Torah.org Home Subscribe Services Support Us
  LifeLine
Print Version

Email this article to a friend

Shemini

by Rabbi Yaakov Menken


"And Moshe said to Aharon, 'Approach the Altar and perform your Sin Offering and your Elevation Offering, and offer atonement for yourself and for the people, and offer the sacrifice of the people, and atone for them, as God has commanded.'" [9:7]

Why does Moshe need to tell Aharon, "approach the Altar?" Rashi explains (from the Medrash) that Aharon was embarrassed, and was afraid to approach it. Moshe said to him, "Why are you afraid? You were chosen for this."

The Medrash says that the Altar "looked like the Golden Calf" to Aharon, which is what caused him to be afraid.

The Minchah Belulah explains: as we all know, our minds play tricks on us, causing us to "see" things which are not really there. What our minds cause us to perceive are things which are in our minds in any case, in our subconscious and conscious thoughts. What was constantly on Aharon's mind? The Golden Calf. He remembered his sin constantly.

What was his sin? He made the Calf. But the Medrash explains to us that Aharon witnessed the murder of his nephew Chur, when the latter rebuked the nation for contemplating a premature replacement for Moshe. Aharon realized if they killed him, the Kohen, as well, the sin would be unbearable. "Better," he said, "that the sin be on my shoulders." [Rashi to Exodus 32:5] By our standards, his "sin" was small indeed.

Yet he recalled it constantly. He fulfilled the verse in Psalms [51:5] "And my sins are before me always." Even when he looked upon the Golden Altar, he was reminded of the Golden Calf.

This, says the Minchah Belulah, is why Moshe said "You were chosen _for_ this_." For this very reason, that you constantly recall your sin, and are embarrassed for it, this is why you were chosen to be the Kohen Gadol.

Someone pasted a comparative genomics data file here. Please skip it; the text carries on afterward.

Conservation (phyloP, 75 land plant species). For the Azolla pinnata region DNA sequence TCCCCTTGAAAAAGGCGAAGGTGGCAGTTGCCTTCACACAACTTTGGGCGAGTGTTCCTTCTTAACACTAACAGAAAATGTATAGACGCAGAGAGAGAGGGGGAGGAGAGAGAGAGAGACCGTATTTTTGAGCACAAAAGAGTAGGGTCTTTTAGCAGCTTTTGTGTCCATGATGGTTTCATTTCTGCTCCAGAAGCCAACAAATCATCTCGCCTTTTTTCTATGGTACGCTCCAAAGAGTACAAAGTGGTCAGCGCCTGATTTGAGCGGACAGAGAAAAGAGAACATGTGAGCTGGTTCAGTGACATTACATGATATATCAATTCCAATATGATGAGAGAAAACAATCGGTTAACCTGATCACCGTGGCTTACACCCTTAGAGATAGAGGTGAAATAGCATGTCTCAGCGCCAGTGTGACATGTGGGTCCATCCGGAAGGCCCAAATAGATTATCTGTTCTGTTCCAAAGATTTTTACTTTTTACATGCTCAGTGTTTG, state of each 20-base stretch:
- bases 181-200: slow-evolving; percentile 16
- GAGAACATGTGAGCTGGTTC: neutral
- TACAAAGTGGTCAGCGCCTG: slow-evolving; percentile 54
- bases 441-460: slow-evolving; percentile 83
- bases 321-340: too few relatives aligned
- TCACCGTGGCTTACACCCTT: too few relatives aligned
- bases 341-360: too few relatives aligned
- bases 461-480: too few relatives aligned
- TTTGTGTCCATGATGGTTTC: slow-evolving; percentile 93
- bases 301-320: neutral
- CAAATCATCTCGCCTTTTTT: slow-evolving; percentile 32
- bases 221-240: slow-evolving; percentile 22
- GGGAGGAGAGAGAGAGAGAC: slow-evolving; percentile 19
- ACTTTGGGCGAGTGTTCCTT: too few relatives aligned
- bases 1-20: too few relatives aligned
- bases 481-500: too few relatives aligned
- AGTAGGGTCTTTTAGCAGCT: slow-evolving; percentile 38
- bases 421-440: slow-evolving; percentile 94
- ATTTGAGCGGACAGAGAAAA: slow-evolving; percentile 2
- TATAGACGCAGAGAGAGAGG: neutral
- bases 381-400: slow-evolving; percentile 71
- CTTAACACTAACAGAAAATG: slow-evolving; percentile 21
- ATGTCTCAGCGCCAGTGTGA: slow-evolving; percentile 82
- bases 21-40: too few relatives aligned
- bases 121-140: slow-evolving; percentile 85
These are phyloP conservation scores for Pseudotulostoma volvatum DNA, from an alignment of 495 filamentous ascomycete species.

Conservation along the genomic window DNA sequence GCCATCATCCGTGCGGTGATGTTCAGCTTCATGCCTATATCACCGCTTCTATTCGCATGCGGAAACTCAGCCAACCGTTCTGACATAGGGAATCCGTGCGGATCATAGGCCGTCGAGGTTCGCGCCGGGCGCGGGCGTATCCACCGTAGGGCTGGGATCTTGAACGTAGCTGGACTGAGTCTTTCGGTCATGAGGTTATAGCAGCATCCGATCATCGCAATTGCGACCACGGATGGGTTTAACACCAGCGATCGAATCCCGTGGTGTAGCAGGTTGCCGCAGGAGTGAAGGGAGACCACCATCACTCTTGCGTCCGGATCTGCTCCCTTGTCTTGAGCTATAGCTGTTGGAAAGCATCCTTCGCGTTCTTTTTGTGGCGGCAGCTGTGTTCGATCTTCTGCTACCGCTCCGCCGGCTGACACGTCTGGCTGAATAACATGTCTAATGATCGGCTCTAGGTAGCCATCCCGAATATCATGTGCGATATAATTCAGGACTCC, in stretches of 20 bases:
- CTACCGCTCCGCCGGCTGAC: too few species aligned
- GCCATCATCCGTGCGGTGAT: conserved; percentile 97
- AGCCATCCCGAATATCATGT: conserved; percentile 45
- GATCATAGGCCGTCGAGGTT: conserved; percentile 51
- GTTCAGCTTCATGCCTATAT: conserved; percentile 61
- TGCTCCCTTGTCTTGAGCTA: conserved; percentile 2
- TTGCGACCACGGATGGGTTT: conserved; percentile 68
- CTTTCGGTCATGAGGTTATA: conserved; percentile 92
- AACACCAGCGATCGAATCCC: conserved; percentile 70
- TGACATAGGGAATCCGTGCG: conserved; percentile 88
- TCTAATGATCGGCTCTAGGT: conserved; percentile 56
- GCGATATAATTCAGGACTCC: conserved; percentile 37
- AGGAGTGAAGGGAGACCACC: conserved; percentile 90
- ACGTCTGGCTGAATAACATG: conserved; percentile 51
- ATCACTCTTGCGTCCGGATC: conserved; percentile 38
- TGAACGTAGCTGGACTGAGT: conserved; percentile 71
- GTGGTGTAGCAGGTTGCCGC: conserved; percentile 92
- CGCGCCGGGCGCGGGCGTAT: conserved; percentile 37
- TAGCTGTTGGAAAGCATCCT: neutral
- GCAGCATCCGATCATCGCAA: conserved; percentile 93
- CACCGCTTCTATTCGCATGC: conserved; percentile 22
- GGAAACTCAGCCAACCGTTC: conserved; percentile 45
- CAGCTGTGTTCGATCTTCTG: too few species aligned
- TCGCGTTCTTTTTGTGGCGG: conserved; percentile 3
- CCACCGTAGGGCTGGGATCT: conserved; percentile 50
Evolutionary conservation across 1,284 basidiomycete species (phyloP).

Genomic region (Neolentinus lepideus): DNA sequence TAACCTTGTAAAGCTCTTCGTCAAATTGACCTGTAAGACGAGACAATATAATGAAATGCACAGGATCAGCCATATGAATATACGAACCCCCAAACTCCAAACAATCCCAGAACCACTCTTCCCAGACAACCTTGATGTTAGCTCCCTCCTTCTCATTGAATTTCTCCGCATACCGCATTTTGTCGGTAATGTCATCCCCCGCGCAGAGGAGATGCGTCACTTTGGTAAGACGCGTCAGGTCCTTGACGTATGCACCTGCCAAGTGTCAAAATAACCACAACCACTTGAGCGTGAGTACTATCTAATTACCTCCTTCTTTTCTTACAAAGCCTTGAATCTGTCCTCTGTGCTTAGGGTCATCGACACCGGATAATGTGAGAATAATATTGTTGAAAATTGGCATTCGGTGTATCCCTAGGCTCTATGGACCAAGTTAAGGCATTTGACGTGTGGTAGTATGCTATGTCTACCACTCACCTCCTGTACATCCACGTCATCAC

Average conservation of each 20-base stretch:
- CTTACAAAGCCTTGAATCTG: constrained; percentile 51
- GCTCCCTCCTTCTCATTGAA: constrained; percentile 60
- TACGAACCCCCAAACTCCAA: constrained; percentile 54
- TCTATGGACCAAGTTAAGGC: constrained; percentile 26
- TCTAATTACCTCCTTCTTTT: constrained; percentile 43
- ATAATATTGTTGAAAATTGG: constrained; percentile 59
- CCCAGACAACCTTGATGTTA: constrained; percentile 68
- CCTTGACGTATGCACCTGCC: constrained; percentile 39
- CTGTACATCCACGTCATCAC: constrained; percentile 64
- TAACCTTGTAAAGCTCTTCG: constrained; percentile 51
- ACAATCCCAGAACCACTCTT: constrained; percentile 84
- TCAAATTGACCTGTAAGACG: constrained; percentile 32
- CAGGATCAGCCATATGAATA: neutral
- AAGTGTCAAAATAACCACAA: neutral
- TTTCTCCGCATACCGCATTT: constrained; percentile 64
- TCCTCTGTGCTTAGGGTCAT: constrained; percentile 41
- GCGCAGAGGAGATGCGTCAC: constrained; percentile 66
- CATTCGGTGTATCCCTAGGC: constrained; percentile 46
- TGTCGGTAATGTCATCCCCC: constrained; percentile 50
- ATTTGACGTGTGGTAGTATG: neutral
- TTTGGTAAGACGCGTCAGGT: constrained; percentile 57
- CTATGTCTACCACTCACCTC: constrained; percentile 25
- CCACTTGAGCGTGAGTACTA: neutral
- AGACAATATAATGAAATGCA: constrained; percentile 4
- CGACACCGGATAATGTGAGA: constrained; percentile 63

The Evil Inclination uses many different methods to thwart people who want to come closer to G-d. One favorite is to cause a person to think of all his sins, and cause him to think that he's worthless, and not worthy of attempting to come close.

Moshe taught his brother, being concerned about your past behavior is a _good_ thing. It means that you really care about the bad things which you have done. One can only become a "bad person" by imagining that his evil is good, by thinking that his behavior is acceptable. So don't let your thoughts drag you down, he said. They aren't a reason to turn back -- through your regret, you are worthy of coming close!


 


ARTICLES ON MIKETZ AND CHANUKAH:

View Complete List

The Strong and the Weak
Rabbi Berel Wein - 5767

Shehechiyanu in Bergen Belsen
Rabbi Yissocher Frand - 5756

A Torah Perspective
Shlomo Katz - 5766

> Shedding Light on the Identity Crisis
Rabbi Yehudah Prero - 5759

Pharaoh Delivers A Not So Subtle Reminder: I Made You Who You Are
Rabbi Yissocher Frand - 5767

Salvation: Express Lane
Rabbi Eliyahu Hoffmann - 5768

Looking for a Chavrusah?

Why Eight Days?
Rabbi Yehudah Prero - 5755

Mercy Filling
Rabbi Mordechai Kamenetzky - 5763

Don't Forget the Butler
Shlomo Katz - 5758

ArtScroll

Time Study
Rabbi Raymond Beyda - 5766

Today's Chanuka Miracle
Rabbi David Begoun - 5766

Two Year Prison Extension
Rabbi Yissocher Frand - 5757

Frumster - Orthodox Jewish Dating

8 - The Symbol of Eternity
Rabbi Label Lam - 5773

A Superficial Light
Rabbi Yochanan Zweig - 5770

O Chanukah, O Chanukah . . .
Rabbi Pinchas Winston - 5765

Chanukah and Mechiras Yosef: The Hidden Connection
Shlomo Katz - 5764



Project Genesis

Torah.org Home


Torah Portion

Jewish Law

Ethics

Texts

Learn the Basics

Seasons

Features

TORAHAUDIO

Ask The Rabbi

Knowledge Base




Help

About Us

Contact Us



Free Book on Geulah!




Torah.org Home
Torah.org HomeCapalon.com Copyright Information